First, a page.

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MELISSA BLOCK, HOST:

This ALL THINGS CONSIDERED from NPR News. I'm Melissa Block.

ROBERT SIEGEL, HOST:

And I'm Robert Siegel. The Los Angeles Auto Show opens to the public today. Auto shows have long been an important showcase for new car and truck ideas. These days, they're ceding some of that space to video games. NPR's Sonari Glinton reports on the convergence between the gaming world and the car.

SONARI GLINTON, BYLINE: Drifting is one of those crazy things you should probably only do in a video game but I got to experience it in real life at Willow Springs racetrack in the California desert, where I went drifting with Dai Yoshihara. So what's drifting, anyway?

DAI YOSHIHARA: Drifting, as you are about to experience, is a controlled slide through a series of corners at very high speed.

GLINTON: Yoshihara, real life race car driver and an expert drifter, was at the wheel of a real Toyota Scion taking turns at - okay, to be honest, I would tell you how fast we were going, but I was afraid to look.

(SOUNDBITE OF CAR TIRES SQUEALING)

GLINTON: That thump you just heard was me dropping my microphone. We're going that fast. I lost my microphone and later, my lunch as well. Don't worry, I won't play you that tape. Anyway, using GPS, and detailed scans of cars, roads and racetracks, Sony Playstation re-creates how we just drove on the track inside the latest version of its game Gran Turismo 6, which gets released next month.

Gran Turismo and its competitor, Forza Motor Sports for the Xbox, aren't really games, they're essentially driving simulators. It's not just that video game makers want to simulate the car world, carmakers want a piece of the gaming world and you can see it here at the Los Angeles Auto Show.

UNIDENTIFIED MAN: Ladies and gentleman, with its extreme proportions and aggressive appearance, the Mercedes-Benz AMG Vision Gran Turismo embodies our design philosophy in a distinctive and fascinating way.

GLINTON: Mercedes-Benz, one of the oldest car makers with some of the oldest car buyers announced at this auto show a concept car. But here's the thing, you can only drive the car in a video game. Hubert Lee is a designer with Mercedes. He says designing an original car that's purely for a video game is a no brainer for a big car maker.

HUBERT LEE: It brings in younger clients to experience the cars, so that maybe one day these gamers - all gamers are not young, but these gamers can actually want to own the car someday.

GLINTON: Meanwhile, Jake Fisher with Consumer Reports says video games could replace the whole dog-and-pony show where a carmaker builds a concept car.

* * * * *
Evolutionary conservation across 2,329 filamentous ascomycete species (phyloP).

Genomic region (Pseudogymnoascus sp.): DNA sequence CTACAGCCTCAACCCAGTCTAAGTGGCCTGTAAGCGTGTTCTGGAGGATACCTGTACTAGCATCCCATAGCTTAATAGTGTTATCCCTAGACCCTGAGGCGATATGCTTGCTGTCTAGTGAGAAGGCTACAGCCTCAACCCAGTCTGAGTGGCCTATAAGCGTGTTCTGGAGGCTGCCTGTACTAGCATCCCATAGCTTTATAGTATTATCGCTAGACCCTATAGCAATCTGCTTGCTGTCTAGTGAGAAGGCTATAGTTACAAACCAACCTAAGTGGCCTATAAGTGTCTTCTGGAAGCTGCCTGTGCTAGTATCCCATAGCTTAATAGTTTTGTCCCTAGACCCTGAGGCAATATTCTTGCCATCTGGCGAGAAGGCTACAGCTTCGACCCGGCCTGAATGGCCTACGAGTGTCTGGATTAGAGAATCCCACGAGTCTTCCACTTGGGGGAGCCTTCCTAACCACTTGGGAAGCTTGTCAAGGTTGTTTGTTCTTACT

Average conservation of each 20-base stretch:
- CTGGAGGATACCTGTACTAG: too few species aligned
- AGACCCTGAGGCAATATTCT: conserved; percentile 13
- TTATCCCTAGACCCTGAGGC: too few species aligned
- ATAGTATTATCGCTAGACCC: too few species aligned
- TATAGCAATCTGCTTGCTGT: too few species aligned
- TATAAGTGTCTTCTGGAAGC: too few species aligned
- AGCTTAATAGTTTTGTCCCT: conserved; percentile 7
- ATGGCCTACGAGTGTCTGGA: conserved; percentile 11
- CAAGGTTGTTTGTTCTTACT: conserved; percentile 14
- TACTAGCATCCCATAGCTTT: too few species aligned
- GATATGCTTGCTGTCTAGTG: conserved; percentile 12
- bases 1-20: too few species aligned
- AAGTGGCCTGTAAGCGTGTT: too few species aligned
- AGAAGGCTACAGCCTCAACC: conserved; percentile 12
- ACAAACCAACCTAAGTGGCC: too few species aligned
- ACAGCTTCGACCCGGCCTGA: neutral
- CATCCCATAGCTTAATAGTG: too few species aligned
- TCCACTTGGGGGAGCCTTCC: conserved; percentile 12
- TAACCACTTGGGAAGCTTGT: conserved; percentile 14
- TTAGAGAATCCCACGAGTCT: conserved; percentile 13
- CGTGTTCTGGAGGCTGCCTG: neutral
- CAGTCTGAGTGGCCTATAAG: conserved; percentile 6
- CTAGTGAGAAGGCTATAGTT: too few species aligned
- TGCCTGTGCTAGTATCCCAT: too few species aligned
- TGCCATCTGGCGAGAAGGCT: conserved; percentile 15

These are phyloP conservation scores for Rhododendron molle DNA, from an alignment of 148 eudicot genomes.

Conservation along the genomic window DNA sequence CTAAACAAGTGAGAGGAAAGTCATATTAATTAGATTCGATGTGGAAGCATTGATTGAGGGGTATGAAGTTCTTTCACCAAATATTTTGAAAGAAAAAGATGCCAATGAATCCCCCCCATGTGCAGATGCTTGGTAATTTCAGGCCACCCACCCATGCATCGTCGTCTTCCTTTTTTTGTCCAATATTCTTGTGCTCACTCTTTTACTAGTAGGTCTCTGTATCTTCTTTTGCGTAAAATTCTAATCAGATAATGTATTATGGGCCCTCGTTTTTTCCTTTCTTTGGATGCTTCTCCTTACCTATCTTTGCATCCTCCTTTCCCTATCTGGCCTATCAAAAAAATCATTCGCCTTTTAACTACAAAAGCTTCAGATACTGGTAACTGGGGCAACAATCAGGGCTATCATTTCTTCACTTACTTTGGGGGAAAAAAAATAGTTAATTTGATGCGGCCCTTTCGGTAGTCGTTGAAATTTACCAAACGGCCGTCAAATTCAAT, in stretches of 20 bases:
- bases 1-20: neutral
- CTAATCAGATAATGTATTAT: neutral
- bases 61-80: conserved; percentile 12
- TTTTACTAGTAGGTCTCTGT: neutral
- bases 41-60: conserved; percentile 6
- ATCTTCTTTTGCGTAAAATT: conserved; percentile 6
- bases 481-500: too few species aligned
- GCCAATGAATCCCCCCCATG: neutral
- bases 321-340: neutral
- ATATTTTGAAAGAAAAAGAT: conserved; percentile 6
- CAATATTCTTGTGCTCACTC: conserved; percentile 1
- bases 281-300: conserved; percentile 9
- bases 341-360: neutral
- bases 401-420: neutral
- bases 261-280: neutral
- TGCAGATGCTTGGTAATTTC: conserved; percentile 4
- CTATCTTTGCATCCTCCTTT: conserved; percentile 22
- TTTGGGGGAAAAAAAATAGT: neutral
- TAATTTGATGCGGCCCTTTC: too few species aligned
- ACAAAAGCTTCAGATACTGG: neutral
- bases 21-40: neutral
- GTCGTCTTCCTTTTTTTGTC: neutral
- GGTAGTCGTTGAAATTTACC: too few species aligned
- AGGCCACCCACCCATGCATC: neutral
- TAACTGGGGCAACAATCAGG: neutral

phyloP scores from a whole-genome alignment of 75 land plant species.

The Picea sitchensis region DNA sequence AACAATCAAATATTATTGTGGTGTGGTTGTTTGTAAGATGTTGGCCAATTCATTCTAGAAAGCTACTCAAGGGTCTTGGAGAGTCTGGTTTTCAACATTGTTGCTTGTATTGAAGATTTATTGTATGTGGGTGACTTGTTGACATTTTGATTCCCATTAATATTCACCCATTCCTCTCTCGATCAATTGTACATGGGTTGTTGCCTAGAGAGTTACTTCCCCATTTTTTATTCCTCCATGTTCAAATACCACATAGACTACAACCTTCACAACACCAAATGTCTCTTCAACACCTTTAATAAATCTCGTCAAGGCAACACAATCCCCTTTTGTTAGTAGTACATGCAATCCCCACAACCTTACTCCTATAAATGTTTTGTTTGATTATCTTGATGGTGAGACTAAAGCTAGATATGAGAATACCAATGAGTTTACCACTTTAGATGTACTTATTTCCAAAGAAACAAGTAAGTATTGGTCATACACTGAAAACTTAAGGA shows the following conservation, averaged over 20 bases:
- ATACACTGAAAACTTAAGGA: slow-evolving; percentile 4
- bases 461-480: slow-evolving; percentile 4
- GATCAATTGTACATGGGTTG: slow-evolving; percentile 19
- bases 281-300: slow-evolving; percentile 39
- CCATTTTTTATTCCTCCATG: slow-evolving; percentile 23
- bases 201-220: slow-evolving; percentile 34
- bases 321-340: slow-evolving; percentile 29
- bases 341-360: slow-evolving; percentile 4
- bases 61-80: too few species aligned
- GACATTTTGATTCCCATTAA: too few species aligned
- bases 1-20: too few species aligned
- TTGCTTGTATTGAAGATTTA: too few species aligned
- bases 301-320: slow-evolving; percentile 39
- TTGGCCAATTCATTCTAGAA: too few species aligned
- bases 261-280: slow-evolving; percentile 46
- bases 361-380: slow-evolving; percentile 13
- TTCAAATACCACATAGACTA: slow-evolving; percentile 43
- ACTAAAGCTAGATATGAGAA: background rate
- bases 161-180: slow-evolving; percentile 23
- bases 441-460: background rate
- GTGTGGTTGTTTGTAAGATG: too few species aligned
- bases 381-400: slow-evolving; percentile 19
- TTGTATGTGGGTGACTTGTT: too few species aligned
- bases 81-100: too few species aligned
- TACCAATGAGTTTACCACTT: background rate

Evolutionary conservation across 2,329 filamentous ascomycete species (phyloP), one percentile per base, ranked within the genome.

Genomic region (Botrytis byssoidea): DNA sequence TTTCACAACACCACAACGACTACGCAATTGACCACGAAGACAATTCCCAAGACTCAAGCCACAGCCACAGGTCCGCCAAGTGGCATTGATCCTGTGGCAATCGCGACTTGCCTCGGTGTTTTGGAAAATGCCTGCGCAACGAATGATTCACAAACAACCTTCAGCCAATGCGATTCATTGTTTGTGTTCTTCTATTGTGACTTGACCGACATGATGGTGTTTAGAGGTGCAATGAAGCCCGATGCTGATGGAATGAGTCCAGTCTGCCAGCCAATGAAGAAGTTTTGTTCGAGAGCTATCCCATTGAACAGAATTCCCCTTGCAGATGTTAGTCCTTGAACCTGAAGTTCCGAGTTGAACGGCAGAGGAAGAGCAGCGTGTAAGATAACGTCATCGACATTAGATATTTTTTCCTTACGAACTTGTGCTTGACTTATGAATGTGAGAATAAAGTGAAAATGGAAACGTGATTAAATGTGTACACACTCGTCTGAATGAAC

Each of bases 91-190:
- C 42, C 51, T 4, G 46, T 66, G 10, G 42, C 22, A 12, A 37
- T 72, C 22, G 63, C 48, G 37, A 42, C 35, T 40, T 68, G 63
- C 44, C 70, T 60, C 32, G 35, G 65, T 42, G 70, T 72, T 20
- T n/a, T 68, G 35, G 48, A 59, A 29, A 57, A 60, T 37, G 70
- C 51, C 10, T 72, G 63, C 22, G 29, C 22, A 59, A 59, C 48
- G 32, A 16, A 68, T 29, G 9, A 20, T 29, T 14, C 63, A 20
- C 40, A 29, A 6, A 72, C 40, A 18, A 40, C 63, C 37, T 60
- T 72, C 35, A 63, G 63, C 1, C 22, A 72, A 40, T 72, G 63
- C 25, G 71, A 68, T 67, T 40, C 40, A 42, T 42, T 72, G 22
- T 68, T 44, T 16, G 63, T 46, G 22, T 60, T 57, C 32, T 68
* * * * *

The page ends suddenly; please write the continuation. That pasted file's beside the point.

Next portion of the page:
JAKE FISHER: They put a concept car out here at the auto show, and they want to see, do people start yawning or do they start cheering? And you can do that much cheaper in a video game because it's pretty easy to design that car in pixels rather than actually building one.

GLINTON: Increasingly, the line between car geek and video gamer is being obliterated.

ALEC GUTIERREZ: If I had to rank my passion for video games, to be honest, might be on par with my passion for cars. I've been playing games since I was four or five years old.

GLINTON: That's Alec Gutierrez, an economist and auto analyst at Kelley Blue Book. He says as technology gets better, carmakers and game makers are finding more and more overlap.

GUTIERREZ: They have fully rendered interiors. You can go in there and see the stitching on the steering wheel. You can look around in the car. I mean, you look at some of these in-game pictures and compare them to actual shots of the car in the real world and they're almost indistinguishable.

GLINTON: It's got to the point where game designers and car designers kind of go back and forth between car companies and gaming companies. And game designers have been instrumental in helping car companies design displays, consoles and infotainment systems in current vehicles. Gutierrez says this close relationship has the potential to go far beyond basic design and marketing.

GUTIERREZ: There's no reason why a consumer couldn't jump into a game, take a peek around the interior, walk around the exterior of the car, drive it against its relative competitive set, go Accord, Camry, Altima back to back, and really get a sense of what that car is going to perform like on the road.

I don't see why consumers and video game players wouldn't be more willing to not only shop and research, but end up purchasing a car in-game or something along those lines.

GLINTON: That means you'll probably have to be even more careful when you unleash your kid or your spouse on the latest Xbox or Playstation at Christmas. Sonari Glinton, NPR News.

SIEGEL: And Sonari's report wraps up a week of reporting on gaming, coinciding with the release of those two new game consoles. Our games coverage continues online at NPR.org/AllTech.

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